Professional education to a significant extent is commercialized despite the intervention of the government. Majority of the students are studying traditional courses out of compulsion and lack of alternative but without an interest to pursue them earnestly. Art education and science streams have become endangered and hardly few takers are there for them. Several courses are run just for sake of survival of those departments and to sustain the jobs of teachers. Lack of academic audit mechanism makes it less possible to provide financial assistance on the basis of academic quality and output instead of numerical parameters. State government, which has larger role, has taken insufficient care of improving the quality of education. No earnest effort for updating the curriculum development. Most of the doctoral researcher do not contribute to knowledge but only create additional data. Quantitative expansion of higher education. CONCLUSION In general there are many quality gaps in framing policies and executing them through national level educational bodies, are identified in the analysis of the quality of Indian higher education. The quality of higher education should encompass four components therefore four Es Existence of infrastructure, human and learning resources. Extent of use. Effectiveness of the management process and Effect of the inputs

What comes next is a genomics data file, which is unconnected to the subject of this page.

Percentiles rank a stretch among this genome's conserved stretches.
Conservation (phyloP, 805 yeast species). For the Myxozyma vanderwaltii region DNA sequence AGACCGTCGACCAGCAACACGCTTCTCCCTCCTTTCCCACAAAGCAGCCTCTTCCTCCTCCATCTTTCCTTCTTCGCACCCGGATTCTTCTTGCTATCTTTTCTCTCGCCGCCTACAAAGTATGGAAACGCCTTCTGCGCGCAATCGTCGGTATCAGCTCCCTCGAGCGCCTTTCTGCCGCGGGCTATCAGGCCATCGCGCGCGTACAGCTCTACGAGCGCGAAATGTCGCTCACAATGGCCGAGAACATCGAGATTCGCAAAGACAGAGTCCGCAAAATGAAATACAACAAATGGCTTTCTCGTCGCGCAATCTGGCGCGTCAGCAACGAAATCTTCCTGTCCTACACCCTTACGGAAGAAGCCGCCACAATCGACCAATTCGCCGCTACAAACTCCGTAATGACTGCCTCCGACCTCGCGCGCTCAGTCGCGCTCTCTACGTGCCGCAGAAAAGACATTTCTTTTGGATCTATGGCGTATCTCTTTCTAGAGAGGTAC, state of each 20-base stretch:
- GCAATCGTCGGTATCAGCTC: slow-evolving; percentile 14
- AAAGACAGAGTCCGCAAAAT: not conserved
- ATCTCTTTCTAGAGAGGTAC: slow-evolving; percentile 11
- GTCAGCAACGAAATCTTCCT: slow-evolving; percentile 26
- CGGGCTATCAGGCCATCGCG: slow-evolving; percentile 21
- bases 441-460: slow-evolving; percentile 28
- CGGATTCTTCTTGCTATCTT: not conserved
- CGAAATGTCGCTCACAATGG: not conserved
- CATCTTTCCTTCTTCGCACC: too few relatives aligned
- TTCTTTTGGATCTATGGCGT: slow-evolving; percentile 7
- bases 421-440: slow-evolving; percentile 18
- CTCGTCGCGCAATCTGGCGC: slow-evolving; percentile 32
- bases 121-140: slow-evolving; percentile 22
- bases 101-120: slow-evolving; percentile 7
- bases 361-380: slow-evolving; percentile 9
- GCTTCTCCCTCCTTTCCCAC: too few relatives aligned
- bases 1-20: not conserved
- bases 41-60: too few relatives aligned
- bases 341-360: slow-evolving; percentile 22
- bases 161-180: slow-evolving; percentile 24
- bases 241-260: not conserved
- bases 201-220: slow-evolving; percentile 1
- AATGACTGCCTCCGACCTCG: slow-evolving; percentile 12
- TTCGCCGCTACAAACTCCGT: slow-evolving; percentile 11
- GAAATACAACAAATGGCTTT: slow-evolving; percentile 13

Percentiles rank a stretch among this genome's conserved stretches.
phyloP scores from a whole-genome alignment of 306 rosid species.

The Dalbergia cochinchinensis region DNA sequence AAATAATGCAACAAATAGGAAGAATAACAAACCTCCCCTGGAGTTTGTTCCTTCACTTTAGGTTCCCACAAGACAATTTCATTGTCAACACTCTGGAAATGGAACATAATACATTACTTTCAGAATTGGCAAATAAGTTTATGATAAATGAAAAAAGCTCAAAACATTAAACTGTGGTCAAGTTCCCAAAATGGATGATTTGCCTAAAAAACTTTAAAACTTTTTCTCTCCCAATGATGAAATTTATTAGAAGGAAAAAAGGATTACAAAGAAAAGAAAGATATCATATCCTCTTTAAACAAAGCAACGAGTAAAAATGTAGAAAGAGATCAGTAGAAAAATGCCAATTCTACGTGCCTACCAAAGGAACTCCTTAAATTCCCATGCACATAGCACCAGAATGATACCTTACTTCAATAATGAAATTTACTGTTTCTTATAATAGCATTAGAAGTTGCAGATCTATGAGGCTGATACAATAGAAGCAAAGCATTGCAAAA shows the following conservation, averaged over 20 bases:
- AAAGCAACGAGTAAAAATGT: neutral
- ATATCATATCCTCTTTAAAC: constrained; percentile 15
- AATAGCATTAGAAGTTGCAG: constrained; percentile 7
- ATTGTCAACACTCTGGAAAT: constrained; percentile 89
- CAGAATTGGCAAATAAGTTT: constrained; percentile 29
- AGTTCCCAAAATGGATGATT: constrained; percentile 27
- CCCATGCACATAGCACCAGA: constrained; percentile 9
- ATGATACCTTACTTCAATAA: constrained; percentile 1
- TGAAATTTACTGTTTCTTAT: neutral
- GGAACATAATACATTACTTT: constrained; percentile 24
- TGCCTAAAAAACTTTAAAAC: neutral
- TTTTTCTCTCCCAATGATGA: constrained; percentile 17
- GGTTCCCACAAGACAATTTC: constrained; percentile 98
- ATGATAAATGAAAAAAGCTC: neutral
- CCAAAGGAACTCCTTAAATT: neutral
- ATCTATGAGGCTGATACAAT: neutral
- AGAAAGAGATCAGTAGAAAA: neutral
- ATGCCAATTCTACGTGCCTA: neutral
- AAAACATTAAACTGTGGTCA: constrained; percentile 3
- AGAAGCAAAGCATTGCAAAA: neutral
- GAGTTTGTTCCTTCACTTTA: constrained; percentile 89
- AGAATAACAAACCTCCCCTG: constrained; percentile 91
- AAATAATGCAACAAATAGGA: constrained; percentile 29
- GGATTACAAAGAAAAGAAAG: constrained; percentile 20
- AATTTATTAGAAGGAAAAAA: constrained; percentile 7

The advancement of a country can be judged by the standard of higher education existing in that country. Only certain universities and colleges are playing vital role in the development and modernization and also producing men and women of excellence. Sri Krishna International Research & Educational Consortium http://www.skirec.com

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ECONSPEAK

Volume 1, Issue 3 (September, 2011)

ISSN 2231-4571